To be honest I quite enjoyed this. Maybe it was because I was able to read it on its own merits and not having studied it to death at school. (I did study ‘Animal Farm’ and recently argued that it was nearly impossible to now examine that book as anything BUT an analogy for Communism. It’s like Magic Eye puzzles: you can’t help but see it when you’ve had it pointed out to you.)
Already knowing the twists and turns thanks to pop culture it was enjoyable to see the subtle hints towards the ending.
To be frank I’m not going to analyse. There are hundreds of schoolchildren who could do that for me. No snyde “We’re living in a 1984 state” from me!
It can be the case when a book just doesn’t click for you. There were bits that I was reading that my mind wasn’t taking in at all. It is lucky that I knew the plot really from having read a book of Top 10 Dickens stories as a kid. I didn’t care for the characters mostly because I knew what was going to happen. It’s common knowledge how the book ends even if you don’t know the context.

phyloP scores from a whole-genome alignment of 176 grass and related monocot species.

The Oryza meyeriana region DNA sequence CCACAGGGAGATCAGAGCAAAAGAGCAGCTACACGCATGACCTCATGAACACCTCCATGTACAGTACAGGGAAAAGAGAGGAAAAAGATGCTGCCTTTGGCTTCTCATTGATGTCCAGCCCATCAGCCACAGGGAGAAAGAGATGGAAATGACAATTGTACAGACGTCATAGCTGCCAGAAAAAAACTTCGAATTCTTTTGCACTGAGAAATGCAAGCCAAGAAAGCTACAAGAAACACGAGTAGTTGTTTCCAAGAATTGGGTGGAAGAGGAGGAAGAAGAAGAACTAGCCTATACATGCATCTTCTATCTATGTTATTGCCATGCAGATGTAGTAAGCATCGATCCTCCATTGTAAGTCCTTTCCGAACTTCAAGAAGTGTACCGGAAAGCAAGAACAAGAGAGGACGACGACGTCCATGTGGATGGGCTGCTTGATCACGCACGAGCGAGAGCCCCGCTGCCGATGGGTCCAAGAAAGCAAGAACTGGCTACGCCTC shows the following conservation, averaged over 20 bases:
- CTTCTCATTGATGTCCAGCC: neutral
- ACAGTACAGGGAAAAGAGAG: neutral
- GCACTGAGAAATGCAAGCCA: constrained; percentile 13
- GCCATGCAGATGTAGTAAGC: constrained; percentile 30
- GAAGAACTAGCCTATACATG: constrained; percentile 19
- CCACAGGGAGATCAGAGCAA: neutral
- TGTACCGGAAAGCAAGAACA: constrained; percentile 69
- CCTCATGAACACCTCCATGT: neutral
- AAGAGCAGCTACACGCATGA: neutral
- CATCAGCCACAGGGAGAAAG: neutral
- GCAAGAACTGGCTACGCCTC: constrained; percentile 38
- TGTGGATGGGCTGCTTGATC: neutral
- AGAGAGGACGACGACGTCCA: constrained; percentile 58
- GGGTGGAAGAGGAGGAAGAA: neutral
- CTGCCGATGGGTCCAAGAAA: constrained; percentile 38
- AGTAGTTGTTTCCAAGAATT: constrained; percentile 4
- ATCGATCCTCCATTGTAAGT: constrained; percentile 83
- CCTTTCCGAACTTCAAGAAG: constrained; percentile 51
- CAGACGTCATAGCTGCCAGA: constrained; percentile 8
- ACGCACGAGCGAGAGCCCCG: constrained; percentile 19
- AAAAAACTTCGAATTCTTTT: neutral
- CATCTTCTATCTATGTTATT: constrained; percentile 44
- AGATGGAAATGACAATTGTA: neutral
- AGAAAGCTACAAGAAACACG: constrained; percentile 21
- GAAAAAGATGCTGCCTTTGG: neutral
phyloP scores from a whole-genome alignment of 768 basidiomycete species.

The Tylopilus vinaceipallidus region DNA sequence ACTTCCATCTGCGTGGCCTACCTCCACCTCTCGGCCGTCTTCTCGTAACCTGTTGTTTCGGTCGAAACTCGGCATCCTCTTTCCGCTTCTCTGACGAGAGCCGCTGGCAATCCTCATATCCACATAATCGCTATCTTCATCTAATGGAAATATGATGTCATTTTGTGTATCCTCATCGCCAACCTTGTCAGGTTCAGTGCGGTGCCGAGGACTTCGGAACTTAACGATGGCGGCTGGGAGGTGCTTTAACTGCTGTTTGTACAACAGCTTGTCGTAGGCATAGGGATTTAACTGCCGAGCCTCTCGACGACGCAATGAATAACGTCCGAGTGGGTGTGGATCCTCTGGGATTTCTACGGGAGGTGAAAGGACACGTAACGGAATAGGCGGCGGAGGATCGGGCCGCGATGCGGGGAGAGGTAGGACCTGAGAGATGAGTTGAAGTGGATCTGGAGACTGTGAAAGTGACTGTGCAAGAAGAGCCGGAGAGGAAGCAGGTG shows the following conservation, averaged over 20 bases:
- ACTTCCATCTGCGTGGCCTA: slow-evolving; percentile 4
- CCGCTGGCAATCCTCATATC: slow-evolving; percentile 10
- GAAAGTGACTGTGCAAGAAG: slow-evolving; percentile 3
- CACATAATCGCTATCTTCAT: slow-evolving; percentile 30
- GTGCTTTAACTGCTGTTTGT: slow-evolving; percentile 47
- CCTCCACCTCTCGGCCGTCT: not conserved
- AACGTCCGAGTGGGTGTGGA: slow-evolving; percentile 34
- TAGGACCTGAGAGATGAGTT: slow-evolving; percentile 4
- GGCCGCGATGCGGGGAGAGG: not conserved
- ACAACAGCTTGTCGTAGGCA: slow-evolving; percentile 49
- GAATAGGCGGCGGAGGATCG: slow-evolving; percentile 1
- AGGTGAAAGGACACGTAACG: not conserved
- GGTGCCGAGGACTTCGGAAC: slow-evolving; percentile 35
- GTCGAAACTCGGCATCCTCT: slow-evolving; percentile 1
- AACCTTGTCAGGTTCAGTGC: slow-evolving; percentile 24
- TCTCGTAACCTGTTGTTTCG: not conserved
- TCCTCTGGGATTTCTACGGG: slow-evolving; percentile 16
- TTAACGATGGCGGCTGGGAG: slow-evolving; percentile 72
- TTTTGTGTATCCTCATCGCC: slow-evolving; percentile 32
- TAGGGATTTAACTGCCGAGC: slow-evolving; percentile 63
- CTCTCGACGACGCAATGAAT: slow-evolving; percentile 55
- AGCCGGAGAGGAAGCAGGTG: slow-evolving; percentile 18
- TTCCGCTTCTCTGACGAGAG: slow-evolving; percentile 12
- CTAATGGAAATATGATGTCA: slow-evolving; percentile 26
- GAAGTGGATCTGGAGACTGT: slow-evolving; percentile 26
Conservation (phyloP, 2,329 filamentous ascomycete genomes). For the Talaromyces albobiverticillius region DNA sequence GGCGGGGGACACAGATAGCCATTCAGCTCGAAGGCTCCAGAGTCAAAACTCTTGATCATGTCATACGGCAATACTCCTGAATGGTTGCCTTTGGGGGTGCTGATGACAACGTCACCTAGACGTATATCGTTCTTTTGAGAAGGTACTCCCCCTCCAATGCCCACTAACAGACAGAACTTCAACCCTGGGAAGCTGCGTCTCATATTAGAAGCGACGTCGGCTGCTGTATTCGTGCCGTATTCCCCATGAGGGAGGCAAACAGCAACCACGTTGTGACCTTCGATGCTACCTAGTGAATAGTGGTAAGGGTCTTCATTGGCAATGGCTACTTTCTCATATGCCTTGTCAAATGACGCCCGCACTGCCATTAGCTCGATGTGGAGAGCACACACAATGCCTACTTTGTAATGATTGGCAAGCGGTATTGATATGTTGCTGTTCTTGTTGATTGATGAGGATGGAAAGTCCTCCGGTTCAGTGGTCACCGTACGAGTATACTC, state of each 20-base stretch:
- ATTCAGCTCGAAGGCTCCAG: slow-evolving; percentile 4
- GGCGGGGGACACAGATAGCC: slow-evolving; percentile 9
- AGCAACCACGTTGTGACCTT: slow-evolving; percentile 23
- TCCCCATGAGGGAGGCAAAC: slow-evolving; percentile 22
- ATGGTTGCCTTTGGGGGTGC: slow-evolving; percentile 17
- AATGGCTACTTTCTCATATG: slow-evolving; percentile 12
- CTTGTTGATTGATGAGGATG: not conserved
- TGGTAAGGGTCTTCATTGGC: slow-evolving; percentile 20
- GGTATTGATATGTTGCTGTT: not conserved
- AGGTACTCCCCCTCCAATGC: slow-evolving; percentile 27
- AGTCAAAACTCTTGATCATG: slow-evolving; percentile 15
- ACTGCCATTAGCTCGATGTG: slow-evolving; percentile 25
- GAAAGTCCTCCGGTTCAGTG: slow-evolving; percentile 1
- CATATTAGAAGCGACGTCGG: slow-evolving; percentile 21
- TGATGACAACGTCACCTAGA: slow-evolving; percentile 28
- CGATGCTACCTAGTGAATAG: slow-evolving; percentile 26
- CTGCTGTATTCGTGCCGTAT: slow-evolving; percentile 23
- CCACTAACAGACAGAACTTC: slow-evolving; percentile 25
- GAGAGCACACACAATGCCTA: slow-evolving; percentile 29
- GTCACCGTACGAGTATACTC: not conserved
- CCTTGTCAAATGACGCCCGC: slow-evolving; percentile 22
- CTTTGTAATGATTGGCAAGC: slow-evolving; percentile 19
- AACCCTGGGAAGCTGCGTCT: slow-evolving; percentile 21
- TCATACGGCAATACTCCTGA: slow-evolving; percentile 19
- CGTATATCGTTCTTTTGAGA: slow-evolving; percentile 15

There were bits that I liked. Unsurprisingly these were the opening speech and the last part aka ‘The Famous Bits’. I did enjoy the ending of the book although the melodrama of the penultimate chapter was humorous.
There is an excellent chance I might not like Dickens’ writing style as I never got into the flow of this book.
This does not bode well for the rest of the year.
Maybe one day I will go back to ‘A Tale of Two Cities’ with a fresh pair of eyes.